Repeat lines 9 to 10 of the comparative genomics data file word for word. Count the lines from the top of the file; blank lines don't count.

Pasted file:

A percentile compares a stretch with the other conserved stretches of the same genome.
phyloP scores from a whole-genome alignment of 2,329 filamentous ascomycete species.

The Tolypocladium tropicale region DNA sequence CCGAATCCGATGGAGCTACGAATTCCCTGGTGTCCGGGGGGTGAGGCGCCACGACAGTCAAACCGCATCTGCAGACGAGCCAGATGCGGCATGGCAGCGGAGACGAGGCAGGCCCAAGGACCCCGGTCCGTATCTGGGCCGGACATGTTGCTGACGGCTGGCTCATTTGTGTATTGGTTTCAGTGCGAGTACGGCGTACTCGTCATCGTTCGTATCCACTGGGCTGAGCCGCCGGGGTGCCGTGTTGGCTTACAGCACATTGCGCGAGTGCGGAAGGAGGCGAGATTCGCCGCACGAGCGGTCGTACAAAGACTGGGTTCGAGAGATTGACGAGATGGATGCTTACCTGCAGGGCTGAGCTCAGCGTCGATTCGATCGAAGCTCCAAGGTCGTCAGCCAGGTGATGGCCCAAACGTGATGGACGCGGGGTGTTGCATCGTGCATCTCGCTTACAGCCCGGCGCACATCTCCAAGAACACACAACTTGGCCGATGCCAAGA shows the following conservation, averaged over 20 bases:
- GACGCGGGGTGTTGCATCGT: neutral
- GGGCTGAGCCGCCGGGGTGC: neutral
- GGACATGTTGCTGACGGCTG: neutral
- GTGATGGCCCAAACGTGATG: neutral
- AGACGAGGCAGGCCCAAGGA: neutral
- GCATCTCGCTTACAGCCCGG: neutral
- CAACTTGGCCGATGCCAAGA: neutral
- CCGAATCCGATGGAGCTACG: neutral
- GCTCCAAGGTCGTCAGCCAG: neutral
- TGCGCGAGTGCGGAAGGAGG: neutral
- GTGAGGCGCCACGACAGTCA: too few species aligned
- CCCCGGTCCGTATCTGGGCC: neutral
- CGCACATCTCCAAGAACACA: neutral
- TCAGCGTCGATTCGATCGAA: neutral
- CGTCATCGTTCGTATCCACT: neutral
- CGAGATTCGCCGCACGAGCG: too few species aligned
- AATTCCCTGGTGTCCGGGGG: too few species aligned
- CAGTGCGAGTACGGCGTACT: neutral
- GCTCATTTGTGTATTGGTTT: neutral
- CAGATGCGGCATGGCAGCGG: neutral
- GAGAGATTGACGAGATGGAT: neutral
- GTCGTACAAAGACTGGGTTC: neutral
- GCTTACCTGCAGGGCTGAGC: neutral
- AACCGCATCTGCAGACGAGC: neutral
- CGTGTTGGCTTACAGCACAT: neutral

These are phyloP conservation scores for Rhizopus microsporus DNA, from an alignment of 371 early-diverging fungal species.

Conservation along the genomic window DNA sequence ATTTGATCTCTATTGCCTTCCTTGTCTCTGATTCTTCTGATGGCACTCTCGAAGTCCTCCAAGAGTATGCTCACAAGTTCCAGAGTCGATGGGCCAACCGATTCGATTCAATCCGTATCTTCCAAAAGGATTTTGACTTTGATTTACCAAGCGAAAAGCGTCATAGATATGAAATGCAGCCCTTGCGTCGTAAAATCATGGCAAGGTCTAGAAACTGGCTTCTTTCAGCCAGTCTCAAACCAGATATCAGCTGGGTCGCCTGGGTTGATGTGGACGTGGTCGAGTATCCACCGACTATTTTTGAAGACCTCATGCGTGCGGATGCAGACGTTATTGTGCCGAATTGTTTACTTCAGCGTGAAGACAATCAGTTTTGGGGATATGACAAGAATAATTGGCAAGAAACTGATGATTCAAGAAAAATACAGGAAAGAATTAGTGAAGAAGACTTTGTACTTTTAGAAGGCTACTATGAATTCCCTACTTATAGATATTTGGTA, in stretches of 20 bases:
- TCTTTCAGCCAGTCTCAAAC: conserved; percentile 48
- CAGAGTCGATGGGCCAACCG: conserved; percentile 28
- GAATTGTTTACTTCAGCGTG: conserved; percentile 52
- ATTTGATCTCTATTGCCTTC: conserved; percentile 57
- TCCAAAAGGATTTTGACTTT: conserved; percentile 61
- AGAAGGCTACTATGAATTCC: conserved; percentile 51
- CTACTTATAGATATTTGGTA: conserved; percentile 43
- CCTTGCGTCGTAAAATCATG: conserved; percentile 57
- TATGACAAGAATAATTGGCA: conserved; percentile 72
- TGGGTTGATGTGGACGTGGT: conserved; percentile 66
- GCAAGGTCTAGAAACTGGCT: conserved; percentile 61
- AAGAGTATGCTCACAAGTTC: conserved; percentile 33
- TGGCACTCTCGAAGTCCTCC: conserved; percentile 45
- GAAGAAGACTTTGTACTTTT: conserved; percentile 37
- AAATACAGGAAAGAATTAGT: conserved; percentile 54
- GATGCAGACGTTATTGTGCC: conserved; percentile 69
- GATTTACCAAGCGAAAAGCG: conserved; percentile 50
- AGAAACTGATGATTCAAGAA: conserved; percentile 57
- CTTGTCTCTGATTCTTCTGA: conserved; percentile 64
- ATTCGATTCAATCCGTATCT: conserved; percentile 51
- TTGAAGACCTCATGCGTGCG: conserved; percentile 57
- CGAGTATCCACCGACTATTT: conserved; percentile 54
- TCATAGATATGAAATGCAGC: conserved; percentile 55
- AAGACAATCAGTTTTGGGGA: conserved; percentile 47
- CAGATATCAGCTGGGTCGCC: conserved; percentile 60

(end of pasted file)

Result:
- GCATCTCGCTTACAGCCCGG: neutral
- CAACTTGGCCGATGCCAAGA: neutral